Sold Wrong Size Bike
My brothers just purchased a new cyclocross bike in size 52. He tried the bike in store on the cycle trainer and both members of staff with him said the size seemed a good fit.
My brother having a limited knowledge of road bikes relied on the staff members experience and purchased the bike. He has just realised that he has been sold the smallest size of the range available and should have purchased a size 56 at least.
He is 5’10, maybe slightly taller so should never have been sold a 52.
The store in question is very good and I have purchased bikes from them in the past, always very helpful and know what they’re talking about.
What are peoples thoughts on this, quick / easy sale maybe or is that unfair?Posted 3 years agodknwhySubscriber
For starters, people usually size down for a cross bike and at 5’10 he’d be looking at a 54-56 in a road frame but more likely a 54. I’m a shade under 5’10 and have always had 54cm road bikes.Posted 3 years ago
I tried a 52 and 54 cross bike and preferred a 54 but that’s on a Boardman which has similar geometry to a road frame. How are you so certain that the shop is wrong?nick1962Member
+1 Take it back and explain and try out a bigger size.Posted 3 years ago
If he knows nothing about road bikes how does he now know it’s too small when he didn’t in the shop or car park?
I’m 5ft 9in and got the smallest size Boardman CX bike in the range and changed to a shorter stem and non layback seat post.The comparison to MTBs is not really relevant IMHO.mikewsmithSubscriber
How long are his legs and his arms and his torso, how does he look on the bike? To make a call from 2 numbers is ambitious.
Going to be one of those days in the shop…
That bike I bought yesterday that we fitted up in the shop.Posted 3 years ago
I’m bringing it back cause my brother who hasn’t seen me on it reckons it’s too small
I’m quite confident they’ve sold him he bought the wrong size.
Nope. Shops fault. I’ve actually done it myself. Spent ages discussing hybrids with this old boy and comparing sizes with his old Raleigh. It was 50/50 with the sizes. He went away with a bike and came back the next day and asked for a s smaller one. My fault IMO, so we swapped it for him. Any decent shop should do exactly the same if it’s undamaged.Posted 3 years agomatthewlhomeMember
i’m 5’10” (ish) but with short legs and a long back. Be sure to check the top tube lengths as the surlys seemed to have a longer top tube than seat tube measurement – something to do with how they measure them. I think the 52 cross check has a 54cm top tube, whereas a traditional 54 cross bike has a 54 tt.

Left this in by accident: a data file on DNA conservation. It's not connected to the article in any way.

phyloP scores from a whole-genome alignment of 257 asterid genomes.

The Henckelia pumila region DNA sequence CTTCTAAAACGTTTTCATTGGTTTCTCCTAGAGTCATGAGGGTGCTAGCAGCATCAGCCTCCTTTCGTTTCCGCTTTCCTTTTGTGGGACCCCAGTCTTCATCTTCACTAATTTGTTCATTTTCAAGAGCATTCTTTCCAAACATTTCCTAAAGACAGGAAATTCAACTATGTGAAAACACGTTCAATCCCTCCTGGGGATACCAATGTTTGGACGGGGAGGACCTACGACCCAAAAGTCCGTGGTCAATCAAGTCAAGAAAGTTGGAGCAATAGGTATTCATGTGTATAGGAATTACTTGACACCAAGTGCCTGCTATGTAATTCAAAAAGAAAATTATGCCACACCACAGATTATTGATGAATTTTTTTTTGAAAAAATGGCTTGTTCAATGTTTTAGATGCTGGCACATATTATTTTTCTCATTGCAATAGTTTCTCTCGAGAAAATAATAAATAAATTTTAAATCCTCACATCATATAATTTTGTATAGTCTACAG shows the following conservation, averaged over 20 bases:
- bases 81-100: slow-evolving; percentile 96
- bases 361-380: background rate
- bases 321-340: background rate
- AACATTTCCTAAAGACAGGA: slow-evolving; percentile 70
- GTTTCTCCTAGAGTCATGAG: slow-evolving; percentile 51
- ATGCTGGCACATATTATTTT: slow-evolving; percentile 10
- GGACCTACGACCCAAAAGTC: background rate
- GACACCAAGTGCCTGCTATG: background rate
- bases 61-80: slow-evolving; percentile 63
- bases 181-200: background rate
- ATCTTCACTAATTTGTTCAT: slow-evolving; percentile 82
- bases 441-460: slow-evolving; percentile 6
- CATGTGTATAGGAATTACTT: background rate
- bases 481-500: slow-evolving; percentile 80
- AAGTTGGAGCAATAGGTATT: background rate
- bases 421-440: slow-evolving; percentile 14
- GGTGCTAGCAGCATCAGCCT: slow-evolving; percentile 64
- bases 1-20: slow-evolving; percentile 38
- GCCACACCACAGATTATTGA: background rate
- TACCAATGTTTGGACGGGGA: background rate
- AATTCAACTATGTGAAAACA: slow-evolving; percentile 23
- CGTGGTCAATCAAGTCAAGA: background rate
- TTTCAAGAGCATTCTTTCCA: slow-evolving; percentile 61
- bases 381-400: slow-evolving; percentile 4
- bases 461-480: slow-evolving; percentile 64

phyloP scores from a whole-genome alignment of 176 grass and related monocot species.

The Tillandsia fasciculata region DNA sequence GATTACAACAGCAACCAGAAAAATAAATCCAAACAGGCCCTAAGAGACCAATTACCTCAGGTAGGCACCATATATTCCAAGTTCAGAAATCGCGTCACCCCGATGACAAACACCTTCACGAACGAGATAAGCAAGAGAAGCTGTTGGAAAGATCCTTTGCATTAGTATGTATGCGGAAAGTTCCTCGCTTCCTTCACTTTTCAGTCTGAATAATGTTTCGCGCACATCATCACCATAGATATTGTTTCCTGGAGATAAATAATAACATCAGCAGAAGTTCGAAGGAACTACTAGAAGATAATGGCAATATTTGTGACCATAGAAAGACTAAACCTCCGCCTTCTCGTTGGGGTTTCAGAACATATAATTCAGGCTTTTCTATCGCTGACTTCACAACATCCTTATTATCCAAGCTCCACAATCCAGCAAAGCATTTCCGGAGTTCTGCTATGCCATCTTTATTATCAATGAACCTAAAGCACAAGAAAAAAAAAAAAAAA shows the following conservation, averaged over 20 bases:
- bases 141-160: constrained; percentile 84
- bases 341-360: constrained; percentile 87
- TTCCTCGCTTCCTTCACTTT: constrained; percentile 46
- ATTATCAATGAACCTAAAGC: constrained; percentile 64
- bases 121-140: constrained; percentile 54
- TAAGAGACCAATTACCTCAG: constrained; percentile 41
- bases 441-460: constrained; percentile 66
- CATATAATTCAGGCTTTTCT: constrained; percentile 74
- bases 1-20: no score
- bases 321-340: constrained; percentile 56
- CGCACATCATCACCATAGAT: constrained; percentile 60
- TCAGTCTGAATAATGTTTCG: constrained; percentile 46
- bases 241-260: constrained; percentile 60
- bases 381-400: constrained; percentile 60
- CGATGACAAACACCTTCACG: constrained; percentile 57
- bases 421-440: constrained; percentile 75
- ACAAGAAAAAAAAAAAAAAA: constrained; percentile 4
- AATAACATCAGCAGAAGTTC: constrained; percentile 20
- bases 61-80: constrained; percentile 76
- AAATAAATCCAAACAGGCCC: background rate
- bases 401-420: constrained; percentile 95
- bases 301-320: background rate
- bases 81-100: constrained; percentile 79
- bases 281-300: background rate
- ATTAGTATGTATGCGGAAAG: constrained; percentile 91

FWIW, i really like my cross check, even though it weighs a ton.Posted 3 years agoMrSmithMember
That bike I bought yesterday that we fitted up in the shop.
I’m bringing it back cause my brother who hasn’t seen me on it and knows nothing about rebadged heavy cross bikes straight out of a Taiwanese builders catalogue with a hefty mark-up for the doe-eyed MTB market reckons it’s too small
FTFY.Posted 3 years agojeffcapeshopMember
watching the E3 harelbeke belgian cobbly road race yesterday the commentators mentioned that someone was on a CX style (in fit at least i think) bike – smaller with a massive seatpin – i wasn’t particularly paying attention, but what’s the reasoning behind it? just more maneuverable?Posted 3 years agolightningMember
It seems from the various answers, that the bike may or may not be too small.
Some people who are taller than the O/P’s brother are riding that size frame.
It’s not difficult to work out the correct size bike if you know what you are doing, so if the shop is a good one, why would they sell him a bike that was too small?
I would call the shop and voice my concerns. They will most likely tell you how they came to fit him on the 52.
Then you can discuss their decision.
But the guy might want to ride the bike further than round the car park before rejecting it for a larger size. See if the shop will allow this, and still replace it if required.Posted 3 years ago
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